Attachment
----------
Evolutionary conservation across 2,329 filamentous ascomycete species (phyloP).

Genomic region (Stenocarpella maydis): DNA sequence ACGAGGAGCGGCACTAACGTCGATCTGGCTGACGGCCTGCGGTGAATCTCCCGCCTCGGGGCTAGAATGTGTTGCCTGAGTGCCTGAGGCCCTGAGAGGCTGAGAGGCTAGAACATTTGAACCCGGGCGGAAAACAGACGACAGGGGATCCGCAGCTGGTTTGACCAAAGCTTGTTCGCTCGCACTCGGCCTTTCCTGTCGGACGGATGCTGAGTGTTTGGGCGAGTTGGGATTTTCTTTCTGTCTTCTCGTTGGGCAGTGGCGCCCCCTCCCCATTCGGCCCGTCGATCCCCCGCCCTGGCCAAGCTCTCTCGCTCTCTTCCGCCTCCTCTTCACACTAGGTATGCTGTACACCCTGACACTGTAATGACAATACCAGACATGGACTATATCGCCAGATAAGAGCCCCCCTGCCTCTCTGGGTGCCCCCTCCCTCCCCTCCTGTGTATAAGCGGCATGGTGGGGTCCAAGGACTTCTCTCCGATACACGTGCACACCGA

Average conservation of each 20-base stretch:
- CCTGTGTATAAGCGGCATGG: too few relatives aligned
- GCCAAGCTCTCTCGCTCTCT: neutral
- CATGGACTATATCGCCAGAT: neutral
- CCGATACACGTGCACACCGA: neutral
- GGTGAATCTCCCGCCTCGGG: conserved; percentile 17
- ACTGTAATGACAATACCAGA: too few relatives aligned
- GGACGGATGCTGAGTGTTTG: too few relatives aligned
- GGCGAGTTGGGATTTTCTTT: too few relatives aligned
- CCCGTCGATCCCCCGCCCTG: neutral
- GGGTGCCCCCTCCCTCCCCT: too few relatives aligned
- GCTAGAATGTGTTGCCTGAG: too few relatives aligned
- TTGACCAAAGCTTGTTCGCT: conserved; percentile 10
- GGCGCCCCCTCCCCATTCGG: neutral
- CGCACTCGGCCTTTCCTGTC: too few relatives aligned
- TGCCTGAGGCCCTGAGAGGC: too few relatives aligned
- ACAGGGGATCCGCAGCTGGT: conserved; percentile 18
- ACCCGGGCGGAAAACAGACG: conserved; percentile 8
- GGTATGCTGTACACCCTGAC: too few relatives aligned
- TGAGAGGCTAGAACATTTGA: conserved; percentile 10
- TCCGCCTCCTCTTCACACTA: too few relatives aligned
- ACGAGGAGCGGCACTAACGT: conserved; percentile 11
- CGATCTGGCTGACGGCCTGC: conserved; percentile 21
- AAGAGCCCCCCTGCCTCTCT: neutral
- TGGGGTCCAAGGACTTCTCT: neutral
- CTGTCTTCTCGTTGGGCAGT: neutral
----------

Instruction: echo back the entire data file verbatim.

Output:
Evolutionary conservation across 2,329 filamentous ascomycete species (phyloP).

Genomic region (Stenocarpella maydis): DNA sequence ACGAGGAGCGGCACTAACGTCGATCTGGCTGACGGCCTGCGGTGAATCTCCCGCCTCGGGGCTAGAATGTGTTGCCTGAGTGCCTGAGGCCCTGAGAGGCTGAGAGGCTAGAACATTTGAACCCGGGCGGAAAACAGACGACAGGGGATCCGCAGCTGGTTTGACCAAAGCTTGTTCGCTCGCACTCGGCCTTTCCTGTCGGACGGATGCTGAGTGTTTGGGCGAGTTGGGATTTTCTTTCTGTCTTCTCGTTGGGCAGTGGCGCCCCCTCCCCATTCGGCCCGTCGATCCCCCGCCCTGGCCAAGCTCTCTCGCTCTCTTCCGCCTCCTCTTCACACTAGGTATGCTGTACACCCTGACACTGTAATGACAATACCAGACATGGACTATATCGCCAGATAAGAGCCCCCCTGCCTCTCTGGGTGCCCCCTCCCTCCCCTCCTGTGTATAAGCGGCATGGTGGGGTCCAAGGACTTCTCTCCGATACACGTGCACACCGA

Average conservation of each 20-base stretch:
- CCTGTGTATAAGCGGCATGG: too few relatives aligned
- GCCAAGCTCTCTCGCTCTCT: neutral
- CATGGACTATATCGCCAGAT: neutral
- CCGATACACGTGCACACCGA: neutral
- GGTGAATCTCCCGCCTCGGG: conserved; percentile 17
- ACTGTAATGACAATACCAGA: too few relatives aligned
- GGACGGATGCTGAGTGTTTG: too few relatives aligned
- GGCGAGTTGGGATTTTCTTT: too few relatives aligned
- CCCGTCGATCCCCCGCCCTG: neutral
- GGGTGCCCCCTCCCTCCCCT: too few relatives aligned
- GCTAGAATGTGTTGCCTGAG: too few relatives aligned
- TTGACCAAAGCTTGTTCGCT: conserved; percentile 10
- GGCGCCCCCTCCCCATTCGG: neutral
- CGCACTCGGCCTTTCCTGTC: too few relatives aligned
- TGCCTGAGGCCCTGAGAGGC: too few relatives aligned
- ACAGGGGATCCGCAGCTGGT: conserved; percentile 18
- ACCCGGGCGGAAAACAGACG: conserved; percentile 8
- GGTATGCTGTACACCCTGAC: too few relatives aligned
- TGAGAGGCTAGAACATTTGA: conserved; percentile 10
- TCCGCCTCCTCTTCACACTA: too few relatives aligned
- ACGAGGAGCGGCACTAACGT: conserved; percentile 11
- CGATCTGGCTGACGGCCTGC: conserved; percentile 21
- AAGAGCCCCCCTGCCTCTCT: neutral
- TGGGGTCCAAGGACTTCTCT: neutral
- CTGTCTTCTCGTTGGGCAGT: neutral